Brandes, J. A. Carnegie Institution of Washington, brandes@gl.ciw.edu
Boctor, N. A. Carnegie Institution of Washington,
Cody, G. D. Carnegie Institution of Washington,
Hazen, R. M. Carnegie Institution of Washington,
Yoder, Jr, H. S. Carnegie Institution of Washington,

 
THE ROLE OF MINERALS IN HYDROTHERMAL SYSTEMS IN GOVERNING BIOMOLECULE STABILITY
 
Hydrothermal systems have been hypothesized as locations for the genesis of life. However, few experiments have been conducted that examine the interplay of biologically important compounds with minerals associated with these systems. It is of particular importance to understand the factors controlling the longevity of biomolecules involved with basic enzymatic processes and cellular cycles in order to constrain the conditions under which primitive live may have arisen in these extreme systems. We investigated the interplay between sulfide minerals and biochemicals, including TCA cycle intermediates and amino acids, using sealed gold tube reactors incubated at pressures and temperatures relevant to hydrothermal systems. The results indicate that mineral composition can exert a strong effect upon the stability of otherwise short lived biomolecules , extending their lifespans under hot (>100oC), high pressure conditions. The experimental results will be discussed within a framework of modern theories of the hydrothermal origins of life.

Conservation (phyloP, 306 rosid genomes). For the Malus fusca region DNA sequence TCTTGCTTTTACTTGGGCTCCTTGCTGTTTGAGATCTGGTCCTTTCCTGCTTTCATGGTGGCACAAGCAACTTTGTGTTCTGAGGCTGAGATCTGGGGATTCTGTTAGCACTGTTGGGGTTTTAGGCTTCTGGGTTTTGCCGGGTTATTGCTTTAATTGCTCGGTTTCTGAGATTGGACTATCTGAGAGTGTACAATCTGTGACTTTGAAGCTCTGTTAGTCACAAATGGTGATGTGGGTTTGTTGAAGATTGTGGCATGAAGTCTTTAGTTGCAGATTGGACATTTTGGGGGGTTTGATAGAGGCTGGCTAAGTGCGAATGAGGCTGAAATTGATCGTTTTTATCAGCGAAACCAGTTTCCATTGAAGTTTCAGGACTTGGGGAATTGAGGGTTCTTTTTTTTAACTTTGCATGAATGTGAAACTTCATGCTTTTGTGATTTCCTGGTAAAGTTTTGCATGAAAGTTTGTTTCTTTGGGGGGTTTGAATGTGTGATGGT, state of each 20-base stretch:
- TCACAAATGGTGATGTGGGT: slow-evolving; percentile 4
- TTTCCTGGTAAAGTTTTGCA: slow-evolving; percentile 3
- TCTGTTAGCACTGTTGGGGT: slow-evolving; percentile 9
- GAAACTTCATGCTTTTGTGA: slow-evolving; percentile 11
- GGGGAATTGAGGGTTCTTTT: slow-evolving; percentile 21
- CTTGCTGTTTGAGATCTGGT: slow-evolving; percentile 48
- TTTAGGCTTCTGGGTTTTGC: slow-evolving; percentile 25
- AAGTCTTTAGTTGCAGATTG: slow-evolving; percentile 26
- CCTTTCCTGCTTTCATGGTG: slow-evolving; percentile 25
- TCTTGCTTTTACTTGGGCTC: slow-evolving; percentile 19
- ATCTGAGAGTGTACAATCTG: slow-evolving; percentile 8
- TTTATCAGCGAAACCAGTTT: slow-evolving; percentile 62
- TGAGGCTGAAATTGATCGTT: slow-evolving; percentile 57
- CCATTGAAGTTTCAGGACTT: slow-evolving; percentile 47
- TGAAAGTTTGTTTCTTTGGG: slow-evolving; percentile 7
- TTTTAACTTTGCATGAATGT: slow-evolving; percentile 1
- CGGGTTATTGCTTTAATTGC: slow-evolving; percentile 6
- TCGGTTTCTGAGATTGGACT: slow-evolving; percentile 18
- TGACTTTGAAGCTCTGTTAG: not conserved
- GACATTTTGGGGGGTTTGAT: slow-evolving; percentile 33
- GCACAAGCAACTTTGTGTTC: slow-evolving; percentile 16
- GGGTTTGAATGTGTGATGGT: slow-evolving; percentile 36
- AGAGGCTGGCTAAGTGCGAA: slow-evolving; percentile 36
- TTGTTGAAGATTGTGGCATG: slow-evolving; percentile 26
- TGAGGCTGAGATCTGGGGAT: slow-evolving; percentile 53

Day: Tuesday, Feb. 2
Time: 09:00 - 09:15am
Location: Sweeney Center
 
Code: SS27TU0900S